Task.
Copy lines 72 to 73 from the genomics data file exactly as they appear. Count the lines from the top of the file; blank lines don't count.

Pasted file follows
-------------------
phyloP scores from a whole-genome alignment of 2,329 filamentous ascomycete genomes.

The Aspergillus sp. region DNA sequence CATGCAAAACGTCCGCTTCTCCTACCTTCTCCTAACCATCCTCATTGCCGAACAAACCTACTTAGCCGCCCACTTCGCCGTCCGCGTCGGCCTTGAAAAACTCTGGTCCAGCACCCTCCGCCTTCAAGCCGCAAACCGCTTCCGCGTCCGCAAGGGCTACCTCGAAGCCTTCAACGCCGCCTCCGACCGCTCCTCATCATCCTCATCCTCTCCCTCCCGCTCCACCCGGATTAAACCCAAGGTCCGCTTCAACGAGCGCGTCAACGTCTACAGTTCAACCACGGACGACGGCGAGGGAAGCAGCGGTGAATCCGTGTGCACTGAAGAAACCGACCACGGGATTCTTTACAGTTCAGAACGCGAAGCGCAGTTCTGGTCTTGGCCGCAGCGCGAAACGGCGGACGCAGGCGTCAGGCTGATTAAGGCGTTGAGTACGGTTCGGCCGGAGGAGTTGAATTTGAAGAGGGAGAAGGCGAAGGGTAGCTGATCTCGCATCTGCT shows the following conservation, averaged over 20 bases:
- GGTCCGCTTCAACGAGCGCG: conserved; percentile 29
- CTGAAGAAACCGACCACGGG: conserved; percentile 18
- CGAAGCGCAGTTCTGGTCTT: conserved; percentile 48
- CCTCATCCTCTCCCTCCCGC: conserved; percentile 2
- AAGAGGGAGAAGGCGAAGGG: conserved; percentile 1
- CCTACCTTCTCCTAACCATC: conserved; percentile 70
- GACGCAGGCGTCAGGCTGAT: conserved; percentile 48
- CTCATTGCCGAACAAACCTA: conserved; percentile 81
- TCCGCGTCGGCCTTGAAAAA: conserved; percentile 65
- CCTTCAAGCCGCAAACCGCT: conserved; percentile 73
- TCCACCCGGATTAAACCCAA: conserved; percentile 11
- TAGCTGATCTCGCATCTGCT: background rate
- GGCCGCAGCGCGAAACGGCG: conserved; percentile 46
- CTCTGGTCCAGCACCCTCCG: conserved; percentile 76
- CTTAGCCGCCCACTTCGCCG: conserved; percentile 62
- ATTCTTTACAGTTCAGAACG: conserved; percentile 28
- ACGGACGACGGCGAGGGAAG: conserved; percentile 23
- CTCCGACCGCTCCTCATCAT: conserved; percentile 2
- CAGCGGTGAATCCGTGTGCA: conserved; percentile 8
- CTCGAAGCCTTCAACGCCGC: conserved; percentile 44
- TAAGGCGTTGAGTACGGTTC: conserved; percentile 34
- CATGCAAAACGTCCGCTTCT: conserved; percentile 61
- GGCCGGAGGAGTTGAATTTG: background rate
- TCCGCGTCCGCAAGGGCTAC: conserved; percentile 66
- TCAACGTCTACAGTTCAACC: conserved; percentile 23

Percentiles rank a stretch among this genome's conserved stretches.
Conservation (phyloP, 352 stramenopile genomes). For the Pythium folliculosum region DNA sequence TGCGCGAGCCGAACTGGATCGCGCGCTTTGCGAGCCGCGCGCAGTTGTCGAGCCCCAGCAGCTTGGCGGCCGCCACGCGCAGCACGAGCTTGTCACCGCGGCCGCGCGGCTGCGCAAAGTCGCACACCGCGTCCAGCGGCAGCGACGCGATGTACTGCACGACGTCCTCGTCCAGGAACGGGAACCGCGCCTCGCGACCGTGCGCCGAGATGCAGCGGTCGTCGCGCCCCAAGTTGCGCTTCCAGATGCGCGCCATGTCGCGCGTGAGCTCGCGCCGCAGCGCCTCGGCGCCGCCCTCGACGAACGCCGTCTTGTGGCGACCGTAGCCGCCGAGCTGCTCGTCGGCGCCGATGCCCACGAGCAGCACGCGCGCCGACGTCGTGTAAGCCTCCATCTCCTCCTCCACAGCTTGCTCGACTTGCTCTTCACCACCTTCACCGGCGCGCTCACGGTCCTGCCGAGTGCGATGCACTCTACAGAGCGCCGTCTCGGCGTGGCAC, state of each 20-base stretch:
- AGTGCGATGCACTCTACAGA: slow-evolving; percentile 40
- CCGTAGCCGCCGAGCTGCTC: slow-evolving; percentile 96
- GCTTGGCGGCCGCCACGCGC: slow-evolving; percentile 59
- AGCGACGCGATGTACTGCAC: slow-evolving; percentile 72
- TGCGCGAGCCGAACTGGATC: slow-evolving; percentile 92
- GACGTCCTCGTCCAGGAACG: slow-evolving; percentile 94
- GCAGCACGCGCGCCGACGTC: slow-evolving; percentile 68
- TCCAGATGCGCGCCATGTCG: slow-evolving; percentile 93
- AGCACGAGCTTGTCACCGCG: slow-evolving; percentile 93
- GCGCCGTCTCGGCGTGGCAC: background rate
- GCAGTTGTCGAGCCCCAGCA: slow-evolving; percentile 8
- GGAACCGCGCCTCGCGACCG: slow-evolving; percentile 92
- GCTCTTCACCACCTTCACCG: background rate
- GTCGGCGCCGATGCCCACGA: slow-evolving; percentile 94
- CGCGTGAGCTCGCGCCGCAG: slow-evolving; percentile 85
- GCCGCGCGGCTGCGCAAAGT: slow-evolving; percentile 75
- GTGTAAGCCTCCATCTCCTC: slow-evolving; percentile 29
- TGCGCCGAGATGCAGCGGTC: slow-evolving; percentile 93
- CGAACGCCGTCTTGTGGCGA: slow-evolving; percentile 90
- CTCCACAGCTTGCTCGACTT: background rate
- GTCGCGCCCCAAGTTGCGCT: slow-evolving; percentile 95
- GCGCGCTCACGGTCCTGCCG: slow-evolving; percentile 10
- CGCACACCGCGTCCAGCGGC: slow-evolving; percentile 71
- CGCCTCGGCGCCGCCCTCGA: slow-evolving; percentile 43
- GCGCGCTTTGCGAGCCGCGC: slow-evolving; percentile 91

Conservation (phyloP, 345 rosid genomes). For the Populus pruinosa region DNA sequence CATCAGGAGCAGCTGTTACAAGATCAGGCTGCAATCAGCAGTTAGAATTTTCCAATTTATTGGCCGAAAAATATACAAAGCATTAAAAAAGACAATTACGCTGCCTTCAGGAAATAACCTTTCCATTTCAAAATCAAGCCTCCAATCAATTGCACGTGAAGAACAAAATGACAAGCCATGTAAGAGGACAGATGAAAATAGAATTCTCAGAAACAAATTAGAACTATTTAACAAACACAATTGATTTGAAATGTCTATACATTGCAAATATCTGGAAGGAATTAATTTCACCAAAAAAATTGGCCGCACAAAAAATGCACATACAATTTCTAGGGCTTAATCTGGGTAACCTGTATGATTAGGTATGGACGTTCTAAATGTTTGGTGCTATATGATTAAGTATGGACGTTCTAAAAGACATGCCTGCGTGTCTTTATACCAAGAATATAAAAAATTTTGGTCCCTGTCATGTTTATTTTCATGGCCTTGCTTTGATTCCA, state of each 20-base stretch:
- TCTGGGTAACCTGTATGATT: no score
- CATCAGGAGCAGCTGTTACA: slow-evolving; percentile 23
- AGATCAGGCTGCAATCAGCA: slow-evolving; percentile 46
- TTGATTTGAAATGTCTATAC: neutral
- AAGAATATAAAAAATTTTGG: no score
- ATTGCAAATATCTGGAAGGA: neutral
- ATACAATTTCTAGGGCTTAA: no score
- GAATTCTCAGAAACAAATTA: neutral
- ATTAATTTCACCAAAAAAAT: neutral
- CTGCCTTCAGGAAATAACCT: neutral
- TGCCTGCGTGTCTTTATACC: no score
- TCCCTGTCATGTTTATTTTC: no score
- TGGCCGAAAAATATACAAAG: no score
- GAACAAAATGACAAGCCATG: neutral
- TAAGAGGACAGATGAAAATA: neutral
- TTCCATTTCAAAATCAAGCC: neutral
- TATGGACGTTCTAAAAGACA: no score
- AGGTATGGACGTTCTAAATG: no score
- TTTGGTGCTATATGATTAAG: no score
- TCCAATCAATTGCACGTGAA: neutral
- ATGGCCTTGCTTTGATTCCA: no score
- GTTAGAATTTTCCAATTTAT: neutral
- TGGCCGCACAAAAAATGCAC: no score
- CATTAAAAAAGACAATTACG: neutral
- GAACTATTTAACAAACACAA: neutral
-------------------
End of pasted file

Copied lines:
- TATGGACGTTCTAAAAGACA: no score
- AGGTATGGACGTTCTAAATG: no score